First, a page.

May pledges £2bn research and development investment

May pledges £2bn research and development investment

In her first speech to the CBI, Prime Minister Theresa May this morning pledged £2 billion for research and development investment to put the UK on the ‘cutting edge’

Prime Minister Theresa May has announced a boost for research and development today, pledging £2 billion to place a post-Brexit UK on the ‘cutting edge’ of science, innovation and business.

In her first speech to the CBI’s annual conference, May described the government’s new industrial strategy, which hopes to build on the nation’s existing strengths as well as addressing long-term structural challenges.

“Our modern Industrial Strategy will be ambitious for business and ambitious for Britain,” the Prime Minister said.

“It is a new way of thinking for government – a new approach. It is about government stepping up, not stepping back, building on our strengths, and helping Britain overcome the long-standing challenges in our economy that have held us back for too long.”

Tax system review for research and development

The speech included news of: A real terms increase in government research and development investment worth £2 billion per year by 2020; a new Industrial Strategy Challenge Fund to back priority technologies where the UK has the opportunity to become a global leader, such as robotics and biotechnology; and a review of current R&D tax incentives to “ensure the global competitiveness of the UK as a home for scientists, innovators and tech investors”.

The government is seeking to deliver its new industrial strategy hand-in-hand with business, the Prime Minister told the business leaders gathered at the CBI conference.

“It is not about propping up failing industries or picking winners, but creating the conditions where winners can emerge and grow,” May added.

“It is about backing those winners all the way, to encourage them to invest in the long-term future of Britain. And about delivering jobs and economic growth to every community and corner of the country.”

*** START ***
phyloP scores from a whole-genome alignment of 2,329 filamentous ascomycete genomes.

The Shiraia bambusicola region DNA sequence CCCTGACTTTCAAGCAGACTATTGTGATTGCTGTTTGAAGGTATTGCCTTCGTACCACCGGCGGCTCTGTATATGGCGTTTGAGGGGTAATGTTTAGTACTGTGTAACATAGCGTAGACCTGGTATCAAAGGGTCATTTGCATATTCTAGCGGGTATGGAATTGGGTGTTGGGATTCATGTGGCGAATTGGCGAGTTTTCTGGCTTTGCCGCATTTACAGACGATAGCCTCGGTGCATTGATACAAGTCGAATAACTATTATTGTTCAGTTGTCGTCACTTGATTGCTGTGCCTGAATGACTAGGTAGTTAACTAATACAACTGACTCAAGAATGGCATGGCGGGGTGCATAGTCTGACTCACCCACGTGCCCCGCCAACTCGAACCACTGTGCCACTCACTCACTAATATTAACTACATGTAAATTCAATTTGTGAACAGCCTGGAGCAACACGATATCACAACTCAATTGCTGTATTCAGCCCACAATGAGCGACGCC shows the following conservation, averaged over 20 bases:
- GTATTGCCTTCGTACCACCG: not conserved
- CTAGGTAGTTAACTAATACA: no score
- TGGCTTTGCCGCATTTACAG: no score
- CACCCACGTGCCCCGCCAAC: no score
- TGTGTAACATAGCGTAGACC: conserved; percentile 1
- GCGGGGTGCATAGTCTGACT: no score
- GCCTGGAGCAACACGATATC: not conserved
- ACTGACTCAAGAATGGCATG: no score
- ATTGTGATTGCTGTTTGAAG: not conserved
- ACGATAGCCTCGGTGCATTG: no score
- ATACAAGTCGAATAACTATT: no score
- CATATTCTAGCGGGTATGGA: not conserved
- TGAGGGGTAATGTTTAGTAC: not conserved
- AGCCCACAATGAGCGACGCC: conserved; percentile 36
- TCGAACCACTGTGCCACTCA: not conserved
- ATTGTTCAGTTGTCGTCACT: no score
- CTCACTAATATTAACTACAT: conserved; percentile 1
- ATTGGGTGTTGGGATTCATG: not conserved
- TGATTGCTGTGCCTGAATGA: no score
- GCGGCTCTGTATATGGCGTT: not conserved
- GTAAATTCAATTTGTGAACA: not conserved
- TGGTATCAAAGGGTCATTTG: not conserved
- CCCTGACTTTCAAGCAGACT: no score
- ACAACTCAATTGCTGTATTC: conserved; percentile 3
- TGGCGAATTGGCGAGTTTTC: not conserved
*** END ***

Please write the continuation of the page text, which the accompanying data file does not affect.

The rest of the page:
Harnessing innovation crucial for post-Brexit nation

May also reiterated the need to improve the reputation of business, asking British businesses to demonstrate leadership in restoring the trust of the public.

The new Industrial Strategy Challenge Fund, overseen by UK Research and Innovation, and will support projects based on a number of priority technologies. The approach is designed to address Britain’s relative weakness when it comes to the commercialisation of a new technologies.

Consultations are to be made on how the fund can boost emerging fields such as robotics and artificial intelligence, industrial biotechnology and medical technology, satellites, advanced materials manufacturing and other areas where opportunities for commercialisation are available.

The “global competitiveness of the UK offer” is set to be examined in a review of tax incentives for organisations involved in research. The government says business and tax reforms since 2010 that have cut corporation tax and increased R&D tax credits – from £1bn to almost £2.5 billion a year – are delivering between £1.53 and £2.35 of additional investment in the UK for every pound. As many have speculated, the UK’s ability to harness its potential on R&D and innovation will likely be key to its success outside the European Union.


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